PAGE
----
Saturn’s Moon Tethys Looks Like A Giant Eyeball Staring Off Into Space

Posted: Jan 24 2017, 11:57pm CST | by , Updated: Jan 25 2017, 12:17am CST, in News | Latest Science News

 
Saturn’s Moon Tethys Looks like a Giant Eyeball Starring off into Space
Credit: NASA

NASA's new image features Saturn's large icy moon Tethys and its massive impact crater

At first glance, it may look like a giant eyeball peeking into the universe, but it is actually a full view of Saturn’s large icy moon Tethys. The image was captured from NASA’s Cassini spacecraft at a distance of approximately 228,000 miles from Tethys.

Tethys is one of the largest Saturn’s moons with 1,060 km diameter. Like most moons in the solar system, Tethys is heavily cratered. The craters reflect on the moon’s violent past, such as the impact crater Odysseus as seen in the image.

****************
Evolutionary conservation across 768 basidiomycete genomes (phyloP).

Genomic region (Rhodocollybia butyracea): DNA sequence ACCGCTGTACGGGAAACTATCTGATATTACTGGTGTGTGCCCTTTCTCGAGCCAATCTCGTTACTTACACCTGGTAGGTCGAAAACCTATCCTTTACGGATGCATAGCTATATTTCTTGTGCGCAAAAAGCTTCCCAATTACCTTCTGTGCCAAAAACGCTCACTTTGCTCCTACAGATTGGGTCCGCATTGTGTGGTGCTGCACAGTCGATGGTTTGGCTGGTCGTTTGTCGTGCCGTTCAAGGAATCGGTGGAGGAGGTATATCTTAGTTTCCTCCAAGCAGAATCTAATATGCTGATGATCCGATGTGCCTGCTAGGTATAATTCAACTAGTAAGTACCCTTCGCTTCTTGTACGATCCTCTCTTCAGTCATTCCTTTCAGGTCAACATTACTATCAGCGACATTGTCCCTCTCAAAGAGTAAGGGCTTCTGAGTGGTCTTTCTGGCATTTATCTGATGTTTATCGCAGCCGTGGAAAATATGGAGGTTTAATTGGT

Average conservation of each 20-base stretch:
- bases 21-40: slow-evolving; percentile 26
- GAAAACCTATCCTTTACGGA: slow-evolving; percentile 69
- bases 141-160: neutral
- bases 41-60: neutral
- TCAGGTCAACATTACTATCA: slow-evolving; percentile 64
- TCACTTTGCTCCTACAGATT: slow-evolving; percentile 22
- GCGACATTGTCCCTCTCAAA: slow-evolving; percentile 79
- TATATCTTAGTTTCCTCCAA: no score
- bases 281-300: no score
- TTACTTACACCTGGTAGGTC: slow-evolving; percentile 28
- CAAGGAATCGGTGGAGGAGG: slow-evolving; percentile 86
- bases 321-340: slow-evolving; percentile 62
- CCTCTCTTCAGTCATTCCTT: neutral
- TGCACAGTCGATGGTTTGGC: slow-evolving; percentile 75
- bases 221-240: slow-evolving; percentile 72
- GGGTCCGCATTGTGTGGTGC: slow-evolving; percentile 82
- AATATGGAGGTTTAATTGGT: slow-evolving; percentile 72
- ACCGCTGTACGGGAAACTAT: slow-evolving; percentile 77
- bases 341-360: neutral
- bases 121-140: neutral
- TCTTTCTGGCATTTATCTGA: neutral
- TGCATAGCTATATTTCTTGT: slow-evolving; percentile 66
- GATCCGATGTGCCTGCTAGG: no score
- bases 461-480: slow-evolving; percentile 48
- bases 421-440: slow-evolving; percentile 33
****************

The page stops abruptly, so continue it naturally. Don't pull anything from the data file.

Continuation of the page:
Odysseus, the largest impact crater on Tethys, is about 400 km wide and also harbors a mountainous peak Scheria Montes. This is similar to neighboring moon Mimas that contains a massive crater and a central peak as tall as Mount Everest on Earth.

The image was taken with Cassini’s narrow-angle camera Nov. 10, 2016 using green light filters which makes it look very close to way a human eye would see it.

A photo posted by NASA (@nasa) on

The crater of Tethys appears quite flat compared to giant impact craters on other moons. Astronomers suspect that the crater must have been deep in the past with towering rims and high central peak but they may have collapsed over time due to the viscous relaxation of Tethys’ icy crust.

The mid-sized, icy moon Tethys was discovered in 1684 and was named after Tethys, a titan in Greek mythology. It orbits Saturn at a distance of about 295000 km and takes almost 45 hours to complete a circle.

Source: NASA

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